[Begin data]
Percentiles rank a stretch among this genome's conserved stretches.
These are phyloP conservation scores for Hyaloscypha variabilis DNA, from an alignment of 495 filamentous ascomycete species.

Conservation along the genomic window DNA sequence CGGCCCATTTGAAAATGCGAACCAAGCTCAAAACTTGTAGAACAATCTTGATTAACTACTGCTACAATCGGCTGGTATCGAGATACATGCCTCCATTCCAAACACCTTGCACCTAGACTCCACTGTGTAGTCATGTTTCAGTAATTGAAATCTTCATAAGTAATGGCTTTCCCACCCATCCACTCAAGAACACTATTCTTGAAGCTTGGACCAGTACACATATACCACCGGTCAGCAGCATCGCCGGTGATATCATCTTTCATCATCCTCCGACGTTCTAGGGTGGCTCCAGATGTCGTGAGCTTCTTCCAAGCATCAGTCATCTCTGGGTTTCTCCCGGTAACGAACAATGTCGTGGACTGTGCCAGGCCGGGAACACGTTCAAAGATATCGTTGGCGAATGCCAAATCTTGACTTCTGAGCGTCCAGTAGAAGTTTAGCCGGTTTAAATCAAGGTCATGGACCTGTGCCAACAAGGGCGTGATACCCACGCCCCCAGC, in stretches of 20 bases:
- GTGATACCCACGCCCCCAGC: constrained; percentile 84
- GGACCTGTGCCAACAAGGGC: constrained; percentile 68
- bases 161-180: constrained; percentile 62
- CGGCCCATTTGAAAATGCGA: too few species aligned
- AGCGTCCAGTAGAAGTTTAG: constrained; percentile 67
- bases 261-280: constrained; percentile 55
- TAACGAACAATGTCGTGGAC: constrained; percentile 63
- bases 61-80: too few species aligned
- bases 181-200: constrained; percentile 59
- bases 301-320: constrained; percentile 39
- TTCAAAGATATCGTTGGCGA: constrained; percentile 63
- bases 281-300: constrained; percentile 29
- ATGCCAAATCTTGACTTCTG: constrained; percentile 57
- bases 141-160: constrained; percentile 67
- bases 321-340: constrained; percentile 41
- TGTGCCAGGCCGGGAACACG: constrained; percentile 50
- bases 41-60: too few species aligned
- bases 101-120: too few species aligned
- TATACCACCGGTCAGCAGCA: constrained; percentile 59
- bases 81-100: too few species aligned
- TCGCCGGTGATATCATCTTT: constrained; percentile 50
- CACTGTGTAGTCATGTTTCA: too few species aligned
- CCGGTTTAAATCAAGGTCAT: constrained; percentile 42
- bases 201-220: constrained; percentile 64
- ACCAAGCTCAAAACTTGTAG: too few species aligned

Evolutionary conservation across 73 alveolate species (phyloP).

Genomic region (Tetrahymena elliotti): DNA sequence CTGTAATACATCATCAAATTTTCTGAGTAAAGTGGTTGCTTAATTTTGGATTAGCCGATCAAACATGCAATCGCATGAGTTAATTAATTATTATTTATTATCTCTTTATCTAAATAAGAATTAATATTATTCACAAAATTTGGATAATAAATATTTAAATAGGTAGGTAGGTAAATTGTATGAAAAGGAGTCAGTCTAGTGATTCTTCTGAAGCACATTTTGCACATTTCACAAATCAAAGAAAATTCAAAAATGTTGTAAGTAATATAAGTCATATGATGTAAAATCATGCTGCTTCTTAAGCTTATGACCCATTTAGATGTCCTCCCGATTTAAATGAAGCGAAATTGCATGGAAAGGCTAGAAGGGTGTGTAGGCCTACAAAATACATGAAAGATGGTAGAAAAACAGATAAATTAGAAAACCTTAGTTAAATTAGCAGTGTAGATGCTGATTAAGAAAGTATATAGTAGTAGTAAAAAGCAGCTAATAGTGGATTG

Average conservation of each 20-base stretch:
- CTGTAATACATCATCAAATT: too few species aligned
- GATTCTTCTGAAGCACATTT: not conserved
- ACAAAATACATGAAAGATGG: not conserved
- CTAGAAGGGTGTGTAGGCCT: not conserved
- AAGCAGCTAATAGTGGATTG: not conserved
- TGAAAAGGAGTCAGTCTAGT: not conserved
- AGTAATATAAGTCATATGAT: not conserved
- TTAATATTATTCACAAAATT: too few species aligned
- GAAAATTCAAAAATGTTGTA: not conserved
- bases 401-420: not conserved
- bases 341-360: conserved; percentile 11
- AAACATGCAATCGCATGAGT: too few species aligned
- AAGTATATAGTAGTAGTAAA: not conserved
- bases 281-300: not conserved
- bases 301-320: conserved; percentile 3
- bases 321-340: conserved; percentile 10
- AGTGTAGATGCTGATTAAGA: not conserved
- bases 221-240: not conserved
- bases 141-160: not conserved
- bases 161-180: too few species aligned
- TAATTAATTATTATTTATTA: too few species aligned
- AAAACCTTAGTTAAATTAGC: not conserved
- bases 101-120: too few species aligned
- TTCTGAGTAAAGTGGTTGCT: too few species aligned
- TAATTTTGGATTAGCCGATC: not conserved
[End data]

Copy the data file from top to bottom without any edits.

Percentiles rank a stretch among this genome's conserved stretches.
These are phyloP conservation scores for Hyaloscypha variabilis DNA, from an alignment of 495 filamentous ascomycete species.

Conservation along the genomic window DNA sequence CGGCCCATTTGAAAATGCGAACCAAGCTCAAAACTTGTAGAACAATCTTGATTAACTACTGCTACAATCGGCTGGTATCGAGATACATGCCTCCATTCCAAACACCTTGCACCTAGACTCCACTGTGTAGTCATGTTTCAGTAATTGAAATCTTCATAAGTAATGGCTTTCCCACCCATCCACTCAAGAACACTATTCTTGAAGCTTGGACCAGTACACATATACCACCGGTCAGCAGCATCGCCGGTGATATCATCTTTCATCATCCTCCGACGTTCTAGGGTGGCTCCAGATGTCGTGAGCTTCTTCCAAGCATCAGTCATCTCTGGGTTTCTCCCGGTAACGAACAATGTCGTGGACTGTGCCAGGCCGGGAACACGTTCAAAGATATCGTTGGCGAATGCCAAATCTTGACTTCTGAGCGTCCAGTAGAAGTTTAGCCGGTTTAAATCAAGGTCATGGACCTGTGCCAACAAGGGCGTGATACCCACGCCCCCAGC, in stretches of 20 bases:
- GTGATACCCACGCCCCCAGC: constrained; percentile 84
- GGACCTGTGCCAACAAGGGC: constrained; percentile 68
- bases 161-180: constrained; percentile 62
- CGGCCCATTTGAAAATGCGA: too few species aligned
- AGCGTCCAGTAGAAGTTTAG: constrained; percentile 67
- bases 261-280: constrained; percentile 55
- TAACGAACAATGTCGTGGAC: constrained; percentile 63
- bases 61-80: too few species aligned
- bases 181-200: constrained; percentile 59
- bases 301-320: constrained; percentile 39
- TTCAAAGATATCGTTGGCGA: constrained; percentile 63
- bases 281-300: constrained; percentile 29
- ATGCCAAATCTTGACTTCTG: constrained; percentile 57
- bases 141-160: constrained; percentile 67
- bases 321-340: constrained; percentile 41
- TGTGCCAGGCCGGGAACACG: constrained; percentile 50
- bases 41-60: too few species aligned
- bases 101-120: too few species aligned
- TATACCACCGGTCAGCAGCA: constrained; percentile 59
- bases 81-100: too few species aligned
- TCGCCGGTGATATCATCTTT: constrained; percentile 50
- CACTGTGTAGTCATGTTTCA: too few species aligned
- CCGGTTTAAATCAAGGTCAT: constrained; percentile 42
- bases 201-220: constrained; percentile 64
- ACCAAGCTCAAAACTTGTAG: too few species aligned

Evolutionary conservation across 73 alveolate species (phyloP).

Genomic region (Tetrahymena elliotti): DNA sequence CTGTAATACATCATCAAATTTTCTGAGTAAAGTGGTTGCTTAATTTTGGATTAGCCGATCAAACATGCAATCGCATGAGTTAATTAATTATTATTTATTATCTCTTTATCTAAATAAGAATTAATATTATTCACAAAATTTGGATAATAAATATTTAAATAGGTAGGTAGGTAAATTGTATGAAAAGGAGTCAGTCTAGTGATTCTTCTGAAGCACATTTTGCACATTTCACAAATCAAAGAAAATTCAAAAATGTTGTAAGTAATATAAGTCATATGATGTAAAATCATGCTGCTTCTTAAGCTTATGACCCATTTAGATGTCCTCCCGATTTAAATGAAGCGAAATTGCATGGAAAGGCTAGAAGGGTGTGTAGGCCTACAAAATACATGAAAGATGGTAGAAAAACAGATAAATTAGAAAACCTTAGTTAAATTAGCAGTGTAGATGCTGATTAAGAAAGTATATAGTAGTAGTAAAAAGCAGCTAATAGTGGATTG

Average conservation of each 20-base stretch:
- CTGTAATACATCATCAAATT: too few species aligned
- GATTCTTCTGAAGCACATTT: not conserved
- ACAAAATACATGAAAGATGG: not conserved
- CTAGAAGGGTGTGTAGGCCT: not conserved
- AAGCAGCTAATAGTGGATTG: not conserved
- TGAAAAGGAGTCAGTCTAGT: not conserved
- AGTAATATAAGTCATATGAT: not conserved
- TTAATATTATTCACAAAATT: too few species aligned
- GAAAATTCAAAAATGTTGTA: not conserved
- bases 401-420: not conserved
- bases 341-360: conserved; percentile 11
- AAACATGCAATCGCATGAGT: too few species aligned
- AAGTATATAGTAGTAGTAAA: not conserved
- bases 281-300: not conserved
- bases 301-320: conserved; percentile 3
- bases 321-340: conserved; percentile 10
- AGTGTAGATGCTGATTAAGA: not conserved
- bases 221-240: not conserved
- bases 141-160: not conserved
- bases 161-180: too few species aligned
- TAATTAATTATTATTTATTA: too few species aligned
- AAAACCTTAGTTAAATTAGC: not conserved
- bases 101-120: too few species aligned
- TTCTGAGTAAAGTGGTTGCT: too few species aligned
- TAATTTTGGATTAGCCGATC: not conserved